Major mining companies around the world, considering they are involved in Africa and many other countries, are very sensitive to these issues. They do not want to trample on the rights of Aboriginal people. But, when they are being manipulated by other parties for purposes that are unrelated and are often denied the royalties for which this legislation is designed, that is an outrage. The nation loses and people do not get jobs. What has occurred in Western Australia with INPEX is that the traditional landowners have got nothing because the state government at the time was unable to come to a conclusion regarding the provision of a site for an LNG process and they have gone to the Northern Territory. They do not have any Aboriginal problems in the Northern Territory because it is going to be built in Darwin. But these people do not get a cent because other people, partly in the higher echelons of the land council structure, messed it up.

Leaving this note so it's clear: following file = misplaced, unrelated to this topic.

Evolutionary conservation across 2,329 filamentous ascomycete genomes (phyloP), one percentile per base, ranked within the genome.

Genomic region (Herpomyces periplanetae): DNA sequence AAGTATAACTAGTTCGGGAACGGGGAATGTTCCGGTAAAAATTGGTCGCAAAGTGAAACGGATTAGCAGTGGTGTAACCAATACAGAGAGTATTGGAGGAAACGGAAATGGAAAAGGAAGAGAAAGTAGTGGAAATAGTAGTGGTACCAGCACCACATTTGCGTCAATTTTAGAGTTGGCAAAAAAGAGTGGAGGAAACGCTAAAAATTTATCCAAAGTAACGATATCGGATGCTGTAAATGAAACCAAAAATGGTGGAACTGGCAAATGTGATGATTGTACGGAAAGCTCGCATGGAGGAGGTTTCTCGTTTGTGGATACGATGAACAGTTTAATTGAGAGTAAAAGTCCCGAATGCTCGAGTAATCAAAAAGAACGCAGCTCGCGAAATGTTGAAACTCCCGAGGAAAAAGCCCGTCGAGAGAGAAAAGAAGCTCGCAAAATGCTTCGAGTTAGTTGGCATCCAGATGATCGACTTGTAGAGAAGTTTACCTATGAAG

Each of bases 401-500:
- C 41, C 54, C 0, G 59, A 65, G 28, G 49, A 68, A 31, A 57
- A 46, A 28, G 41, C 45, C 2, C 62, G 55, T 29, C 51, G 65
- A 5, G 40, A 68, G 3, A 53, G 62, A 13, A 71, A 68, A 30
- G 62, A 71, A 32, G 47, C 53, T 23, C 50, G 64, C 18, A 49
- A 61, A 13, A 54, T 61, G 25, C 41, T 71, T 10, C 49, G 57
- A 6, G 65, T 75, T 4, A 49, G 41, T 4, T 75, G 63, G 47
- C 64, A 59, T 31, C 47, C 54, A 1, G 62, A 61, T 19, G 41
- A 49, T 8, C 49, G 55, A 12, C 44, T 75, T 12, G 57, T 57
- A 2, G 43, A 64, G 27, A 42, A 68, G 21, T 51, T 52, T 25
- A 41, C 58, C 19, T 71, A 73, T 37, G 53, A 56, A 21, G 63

Indigenous people in Geraldton have come to me with that complaint. There could be uranium out there—there have been spot finds in the past—but there is iron ore and all those developments. These people have come along and said, ‘There’s an opportunity for us and our people.’ One bloke, an Aboriginal person with a university degree, said, ‘We want to get out there and start businesses servicing and being employed by these mining companies.’ The Yamatji Land and Sea Council meet occasionally but not very regularly to give approval to these matters, and typically, at the end of the meeting, because some family interest has not been accommodated, they do not come to a conclusion. It just leaves people who are trying to develop our country and make investments in a very difficult period hung out to dry, so they pack up and go. I have other reasons to raise a similar issue. It is nice to have the royalties regime in place, but there will not be a cent paid out if all these processes are so deleterious to the development of whatever the find has been that it will not happen.